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Traveller's Guide: Dubai

With desert, beaches and audacious architecture, the emirate has plenty to entice visitors.

Lara Dunston
Saturday 21 January 2012 01:00 GMT

Blissfully balmy by day, cool and breezy in the evenings – the weather is what brings most visitors to Dubai at the start of the year. Temperatures in the emirate drop considerably from a peak of about 45C in July, and the humidity dissipates. Now the days are warm enough to work on your tan or take a dip in the Arabian Sea, while the nights are decidedly cooler, averaging about 15C.

For locals, life moves back out of air-conditioned rooms and into the outdoors. This is also the time when myths are discredited. People do walk in Dubai and it does have a cultural agenda: a highlight this spring is the contemporary Art Dubai event ( from 21-24 March. Right now, the hot ticket is the Dubai Shopping Festival (, which runs until 5 February and offers retail discounts, competitions and entertainment.

Dubai is one of seven emirates – the others being Abu Dhabi, Ajman, Fujairah, Ras al Khaimah, Sharjah, and Umm al Quwain – that form the United Arab Emirates. Last month, the UAE celebrated 40 years of independence from Britain. The celebrations' theme is "Spirit of the Union" – and one of the events still running is a market of local crafts at the Global Village (until 12 March;

Another winter highlight is the racing season (dubairacingclub. com), which culminates in the Dubai World Cup Carnival on 31 March. Sought-after tickets can be bought online from 350 dirhams (£60), written AED. Be sure to book in advance.

Winter is also when emiratis participate in traditional events, including weekend evening gatherings at the heritage villages to recite poetry or dance the Liwa and Ayyalah – popular Khaleeji folk dances from the Arabian peninsula. There's also the chance to see rifle-throwing competitions and to witness elaborate re-enactments of traditional Bedouin weddings.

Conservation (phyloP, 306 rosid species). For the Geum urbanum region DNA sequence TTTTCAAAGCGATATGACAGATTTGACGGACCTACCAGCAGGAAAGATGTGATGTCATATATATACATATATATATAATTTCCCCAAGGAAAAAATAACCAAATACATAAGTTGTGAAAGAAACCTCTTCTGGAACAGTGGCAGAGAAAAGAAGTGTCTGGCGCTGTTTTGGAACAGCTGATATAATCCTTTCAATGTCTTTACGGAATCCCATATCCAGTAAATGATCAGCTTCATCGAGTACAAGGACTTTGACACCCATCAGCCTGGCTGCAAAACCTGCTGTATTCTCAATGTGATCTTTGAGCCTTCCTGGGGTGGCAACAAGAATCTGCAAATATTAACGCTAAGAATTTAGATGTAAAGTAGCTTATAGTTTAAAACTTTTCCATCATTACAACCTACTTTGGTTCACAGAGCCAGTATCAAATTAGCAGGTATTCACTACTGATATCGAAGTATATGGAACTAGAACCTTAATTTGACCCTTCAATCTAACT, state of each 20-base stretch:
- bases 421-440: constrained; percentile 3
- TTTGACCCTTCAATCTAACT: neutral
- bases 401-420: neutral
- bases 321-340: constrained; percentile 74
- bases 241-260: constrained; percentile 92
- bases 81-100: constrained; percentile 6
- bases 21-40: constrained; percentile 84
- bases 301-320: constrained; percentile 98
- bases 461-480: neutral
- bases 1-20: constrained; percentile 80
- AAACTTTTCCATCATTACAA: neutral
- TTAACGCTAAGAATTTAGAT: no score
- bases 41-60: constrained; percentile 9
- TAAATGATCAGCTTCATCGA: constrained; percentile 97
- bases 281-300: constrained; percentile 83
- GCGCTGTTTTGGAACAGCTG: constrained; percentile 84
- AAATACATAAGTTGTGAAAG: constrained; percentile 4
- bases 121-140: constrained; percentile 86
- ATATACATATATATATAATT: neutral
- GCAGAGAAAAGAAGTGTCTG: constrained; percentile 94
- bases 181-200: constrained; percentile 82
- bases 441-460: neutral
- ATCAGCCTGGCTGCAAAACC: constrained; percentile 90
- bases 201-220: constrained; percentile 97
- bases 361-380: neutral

A good place to start is at Dubai's Heritage and Diving Village (00 971 4 393 7151) on the waterfront at Al Shindagha, which is the oldest part of Dubai and lies at the mouth of Dubai Creek. Here a simple fishing and pearling village of barasti (palm-frond) huts has sprawled along the waterfront for hundreds of years.

For visitors, golf is another big lure, and there are several courses where you can take a swing (see Alternatively, you can watch some of the biggest names in world golf tee off in professional tournaments such as the Dubai Desert Classic (dubai at the Emirates Golf Club from 6-12 February.

Dubai airport ( has an astonishing 13 non-stop flights a day from Heathrow, with British Airways (0844 493 0787;, Royal Brunei (020-7584 6660; bruneiair. com), Virgin Atlantic (0844 874 7747; and Emirates (0844 800 2777;

Emirates also flies daily from Gatwick, Birmingham, Manchester, Newcastle and Glasgow.

Etihad Airways (020-8759 2111; flies from Heathrow and Manchester to Abu Dhabi, with free coach connections to Dubai, a 60- to 75-minute drive.

Many other airlines, including Air France, Turkish Airlines and Qatar Airways, fly from a range of UK cities via their hubs to Dubai.

Up the Creek

From the Shindagha neighbourhood, it's a short walk along Dubai Creek, pictured, and under the wooden arcades of Bur Dubai's textile souk to the Dubai Museum (Bur Dubai; 00 971 4 353 1862;; admission AED3/50p) in the city's oldest building, the majestic Al Fahidi Fort that dates back to 1787. Allow yourself about an hour to browse the kitsch dioramas and interactive displays.

Around the corner is the labyrinthine Bastakiya quarter where you'll find a number of splendid old wind-tower residences, with intricate architectural details.